I got six Intel Optane SSD sample hardware from Intel for testing in my lab. I integrated those Optane drives into my VMware vSAN two node lab cluster. Huge shoutout to Intel for the appreciation of the VMware vExpert program.
But let’s start with what is Intel Optane. The slogan from intel is “optimize, store, and move larger, more complicated data sets with Intel® Optane™ technology.” The Intel Optane SSD drives are part of the Optane lineup beside the persistent memories. The Intel Optane technology based on the 3D XPoint technology increases the overall platform performance and deliver low latency to improve performance of database and other latency sensitive applications. We all heard Intel’s announcement back in July 2022 to quit the Intel Optane technology. The products are keeping being sold until the end of 2025 and further 5 years of warranty will be provided after the end of sale in 2025. So, the technology will be present at least until 2030. So keep reading and give them a try!
Intel Optane drives in vSAN
The Intel Optane SSD drives are officially listed in the VMware vSAN HCL for OSA and can be used in OSA and ESA. The Intel Optane SSD drives deliver high performance, stable latency and high endurance and can be combined with classis SSDs in OSA setup. The listing of Intel Optane for vSAN HCL in ESA is still pending.
Initially I got six samples of Intel Optane SSD however only five of them were working. So I had to change my testing to using only four of the Intel Optane SSD samples. So it is time to upgrade my lab to vSphere 8 so I can use vSAN ESA which was introduced with vSphere 8. A huge benefit of vSAN ESA is the removal of disk groups so I can use both Intel Optane SSD drives per host for vSAN ESA and will not lose one for vSAN cache tier purpose.
After completing this test I will disable my vSAN ESA two node cluster and recreate it with my HPE Mixed Use SSDs to compare the performance of the Optane drives to the SSD drives.
The Intel Optane P4800X drives have the following performance specifications regarding the Intel datasheet
|Sequential Bandwidth – 100% Read (up to)||2400 MB/s|
|Sequential Bandwidth – 100% Write (up to)||2000 MB/s|
|Random Read (100% Span)||550000 IOPS (4K Blocks)|
|Random Write (100% Span)||500000 IOPS (4K Blocks)|
The HPE Mixed Use 1.6TB drives (LK1600GEYMV) have the following performance specifications regarding the HPE datasheet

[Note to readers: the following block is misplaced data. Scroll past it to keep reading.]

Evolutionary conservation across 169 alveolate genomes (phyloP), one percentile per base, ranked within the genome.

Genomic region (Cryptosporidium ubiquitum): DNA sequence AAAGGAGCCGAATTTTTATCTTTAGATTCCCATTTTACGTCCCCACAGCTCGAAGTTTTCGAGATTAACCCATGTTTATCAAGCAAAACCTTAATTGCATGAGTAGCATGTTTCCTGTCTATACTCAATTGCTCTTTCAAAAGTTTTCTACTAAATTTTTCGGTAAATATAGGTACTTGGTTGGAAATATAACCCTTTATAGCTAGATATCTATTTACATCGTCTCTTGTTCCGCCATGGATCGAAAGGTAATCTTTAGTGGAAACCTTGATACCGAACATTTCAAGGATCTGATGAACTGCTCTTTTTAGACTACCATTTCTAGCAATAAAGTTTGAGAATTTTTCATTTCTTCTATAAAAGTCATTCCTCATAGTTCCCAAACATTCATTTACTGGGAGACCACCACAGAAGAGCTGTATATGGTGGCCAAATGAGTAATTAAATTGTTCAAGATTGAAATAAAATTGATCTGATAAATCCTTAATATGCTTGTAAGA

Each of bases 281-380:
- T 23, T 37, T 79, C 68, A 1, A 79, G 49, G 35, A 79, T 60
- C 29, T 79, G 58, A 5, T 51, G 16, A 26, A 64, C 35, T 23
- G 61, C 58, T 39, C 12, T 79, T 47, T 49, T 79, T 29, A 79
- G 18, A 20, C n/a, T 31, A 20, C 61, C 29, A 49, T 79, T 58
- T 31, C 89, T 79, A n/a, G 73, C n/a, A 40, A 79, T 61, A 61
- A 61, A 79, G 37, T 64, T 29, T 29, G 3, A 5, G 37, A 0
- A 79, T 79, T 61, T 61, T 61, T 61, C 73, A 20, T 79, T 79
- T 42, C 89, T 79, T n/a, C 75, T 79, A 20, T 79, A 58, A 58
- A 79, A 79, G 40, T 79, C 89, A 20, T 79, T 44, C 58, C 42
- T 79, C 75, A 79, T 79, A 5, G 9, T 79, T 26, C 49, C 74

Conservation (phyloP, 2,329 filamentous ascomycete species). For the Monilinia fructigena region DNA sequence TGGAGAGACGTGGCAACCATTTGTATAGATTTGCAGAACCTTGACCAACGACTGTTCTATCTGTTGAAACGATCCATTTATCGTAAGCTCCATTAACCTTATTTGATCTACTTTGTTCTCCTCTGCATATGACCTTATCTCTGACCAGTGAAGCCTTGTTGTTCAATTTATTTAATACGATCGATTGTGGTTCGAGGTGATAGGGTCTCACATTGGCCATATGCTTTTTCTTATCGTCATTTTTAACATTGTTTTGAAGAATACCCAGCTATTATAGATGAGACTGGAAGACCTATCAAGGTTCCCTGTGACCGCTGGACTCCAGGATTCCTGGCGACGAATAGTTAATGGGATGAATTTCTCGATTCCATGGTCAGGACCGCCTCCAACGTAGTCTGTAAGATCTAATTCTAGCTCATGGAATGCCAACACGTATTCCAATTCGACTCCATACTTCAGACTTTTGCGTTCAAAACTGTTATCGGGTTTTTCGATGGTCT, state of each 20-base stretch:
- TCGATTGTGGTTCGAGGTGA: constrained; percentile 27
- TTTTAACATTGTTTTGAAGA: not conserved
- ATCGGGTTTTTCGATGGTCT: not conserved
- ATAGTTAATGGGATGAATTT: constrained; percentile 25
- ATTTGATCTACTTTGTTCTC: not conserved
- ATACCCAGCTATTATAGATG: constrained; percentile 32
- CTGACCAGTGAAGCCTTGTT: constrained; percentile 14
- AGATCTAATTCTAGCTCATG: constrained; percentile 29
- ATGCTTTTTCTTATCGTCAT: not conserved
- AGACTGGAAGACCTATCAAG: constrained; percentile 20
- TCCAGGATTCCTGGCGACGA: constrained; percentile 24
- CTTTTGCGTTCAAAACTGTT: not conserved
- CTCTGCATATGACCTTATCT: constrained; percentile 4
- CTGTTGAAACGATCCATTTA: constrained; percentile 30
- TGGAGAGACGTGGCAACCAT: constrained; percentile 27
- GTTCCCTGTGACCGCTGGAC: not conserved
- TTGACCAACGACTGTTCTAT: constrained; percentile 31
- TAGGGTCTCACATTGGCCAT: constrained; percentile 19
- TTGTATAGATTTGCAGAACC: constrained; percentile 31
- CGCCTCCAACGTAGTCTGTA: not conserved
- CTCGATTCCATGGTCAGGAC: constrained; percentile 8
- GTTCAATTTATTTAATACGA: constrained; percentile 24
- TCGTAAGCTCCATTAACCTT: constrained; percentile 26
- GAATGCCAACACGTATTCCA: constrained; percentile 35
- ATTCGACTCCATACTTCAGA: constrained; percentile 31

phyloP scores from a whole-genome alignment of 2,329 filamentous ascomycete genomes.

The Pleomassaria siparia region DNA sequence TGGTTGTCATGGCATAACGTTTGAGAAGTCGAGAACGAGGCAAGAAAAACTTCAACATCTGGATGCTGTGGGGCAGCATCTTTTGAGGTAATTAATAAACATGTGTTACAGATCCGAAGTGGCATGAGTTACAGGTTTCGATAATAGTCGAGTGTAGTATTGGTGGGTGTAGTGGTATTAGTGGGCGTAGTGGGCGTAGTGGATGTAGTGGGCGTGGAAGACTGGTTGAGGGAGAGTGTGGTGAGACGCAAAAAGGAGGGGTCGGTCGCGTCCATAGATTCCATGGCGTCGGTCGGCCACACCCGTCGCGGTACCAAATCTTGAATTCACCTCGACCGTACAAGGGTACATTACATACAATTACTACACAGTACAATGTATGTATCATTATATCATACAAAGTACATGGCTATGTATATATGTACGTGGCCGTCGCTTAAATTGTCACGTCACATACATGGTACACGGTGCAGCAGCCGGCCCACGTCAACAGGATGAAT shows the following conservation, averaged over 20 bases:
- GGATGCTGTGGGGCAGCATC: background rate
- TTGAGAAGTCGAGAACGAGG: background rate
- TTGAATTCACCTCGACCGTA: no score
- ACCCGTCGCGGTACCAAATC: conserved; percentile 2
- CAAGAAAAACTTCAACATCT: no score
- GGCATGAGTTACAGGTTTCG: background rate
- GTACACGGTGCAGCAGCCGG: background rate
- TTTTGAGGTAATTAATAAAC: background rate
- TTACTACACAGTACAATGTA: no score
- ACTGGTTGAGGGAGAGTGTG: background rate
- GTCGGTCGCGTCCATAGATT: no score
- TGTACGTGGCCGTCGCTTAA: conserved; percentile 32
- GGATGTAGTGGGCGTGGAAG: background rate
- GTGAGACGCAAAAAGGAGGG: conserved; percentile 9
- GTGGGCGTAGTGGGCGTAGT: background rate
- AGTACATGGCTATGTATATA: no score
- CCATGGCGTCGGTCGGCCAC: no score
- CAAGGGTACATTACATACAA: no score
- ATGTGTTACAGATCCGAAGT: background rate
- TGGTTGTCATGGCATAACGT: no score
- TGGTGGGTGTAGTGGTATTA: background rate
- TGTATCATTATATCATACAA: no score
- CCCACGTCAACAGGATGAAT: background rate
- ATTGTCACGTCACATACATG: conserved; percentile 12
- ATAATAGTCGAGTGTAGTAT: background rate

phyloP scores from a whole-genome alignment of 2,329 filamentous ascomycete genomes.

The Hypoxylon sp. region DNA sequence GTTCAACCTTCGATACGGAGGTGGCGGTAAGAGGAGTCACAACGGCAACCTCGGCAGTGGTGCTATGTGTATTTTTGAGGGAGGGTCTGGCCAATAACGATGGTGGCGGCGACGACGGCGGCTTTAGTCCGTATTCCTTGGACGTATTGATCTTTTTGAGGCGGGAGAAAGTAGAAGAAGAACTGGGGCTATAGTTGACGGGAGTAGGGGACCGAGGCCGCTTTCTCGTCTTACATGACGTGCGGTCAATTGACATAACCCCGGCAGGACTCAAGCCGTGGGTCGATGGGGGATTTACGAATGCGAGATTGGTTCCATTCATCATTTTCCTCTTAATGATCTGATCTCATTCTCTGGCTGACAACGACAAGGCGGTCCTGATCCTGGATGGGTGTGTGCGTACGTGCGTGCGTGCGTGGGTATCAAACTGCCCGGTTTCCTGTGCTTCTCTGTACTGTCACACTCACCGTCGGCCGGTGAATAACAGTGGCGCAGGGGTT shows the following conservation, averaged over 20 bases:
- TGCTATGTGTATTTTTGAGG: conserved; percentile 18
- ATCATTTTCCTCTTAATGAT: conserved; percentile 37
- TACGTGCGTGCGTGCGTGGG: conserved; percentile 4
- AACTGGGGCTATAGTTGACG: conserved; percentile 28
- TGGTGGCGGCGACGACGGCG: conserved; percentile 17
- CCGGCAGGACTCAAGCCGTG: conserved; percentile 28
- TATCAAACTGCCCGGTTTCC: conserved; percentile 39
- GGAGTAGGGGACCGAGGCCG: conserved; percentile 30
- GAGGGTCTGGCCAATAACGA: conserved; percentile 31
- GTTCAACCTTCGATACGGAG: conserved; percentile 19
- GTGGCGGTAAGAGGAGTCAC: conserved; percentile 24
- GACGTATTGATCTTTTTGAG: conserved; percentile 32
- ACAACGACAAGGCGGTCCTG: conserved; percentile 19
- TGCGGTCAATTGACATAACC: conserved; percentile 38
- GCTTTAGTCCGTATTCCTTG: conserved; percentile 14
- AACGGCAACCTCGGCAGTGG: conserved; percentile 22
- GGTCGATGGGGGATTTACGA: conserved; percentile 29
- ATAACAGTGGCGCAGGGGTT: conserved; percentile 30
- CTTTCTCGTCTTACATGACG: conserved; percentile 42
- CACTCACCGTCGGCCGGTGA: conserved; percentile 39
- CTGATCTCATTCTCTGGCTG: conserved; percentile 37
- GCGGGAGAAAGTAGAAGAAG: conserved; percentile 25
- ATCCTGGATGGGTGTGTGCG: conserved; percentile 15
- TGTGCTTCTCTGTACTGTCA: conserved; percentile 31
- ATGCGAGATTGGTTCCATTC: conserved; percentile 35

|Sequential Bandwidth – 100% Read (up to)||535 MB/s|
|Sequential Bandwidth – 100% Write (up to)||360 MB/s|
|Random Read (100% Span)||64000 IOPS (4K Blocks)|
|Random Write (100% Span)||23000 IOPS (4K Blocks)|
The test method
For performance testing I used the VMware fling HCIBench in the version 2.8.2. Huge shout out to the developers for this amazing tool. You can download the OVA from here and deploy it on the vSAN cluster. After deployment you can set it up and run the performance test. It will spin up automatically the required worker nodes and run the performance test. The performance results can be seen on the built in Grafana dashboard. Make sure you disable DRS for the time you run performance testing. Otherwise the workers will be moved by DRS and this will impact the performance and manipulate the results.
Before you start the test, you need to specify the settings of your cluster for the HCIBench worker. You can test it with the button “VALIDATE CONFIG”.
To start the real test we choose “START TEST”. You can see here the choosen test to run is 4K/70%Read/100%Random. Amount of worker nodes is automatically defined by HCIBench. After some time you can see in vCenter that the worker nodes were created.
When the test completed preparation and is running performance testing, we can access the Gravana dashboard as well as the vSAN performance view in vCenter with a link on HCIBench.
The two Intel Optane drives per host in vSAN ESA delivered a good performance of 202’000 IOPS (4K blocks) and an average throughput of 808 MB/s on the HCIBench FIO test for 4K/70%Read/100%Random.
The same test running on the same amount of HPE Mixed Use SSDs (two) per hosts get up to 74’600 IOPS and an average throughput of 299 MB/s. So I repeated the test with all my HPE Mixed Use SSDs (four per host). The same HICBench FIO test now got 96’300 IOPS and an average throughput of 385 MB/s. So still not near the performance of only two Intel Optane drives per host.
The test results can be download here
HCIBench_Test_SSD.zip (22.76 MB)
HCIBench_Test_Optane.zip (22.7 MB)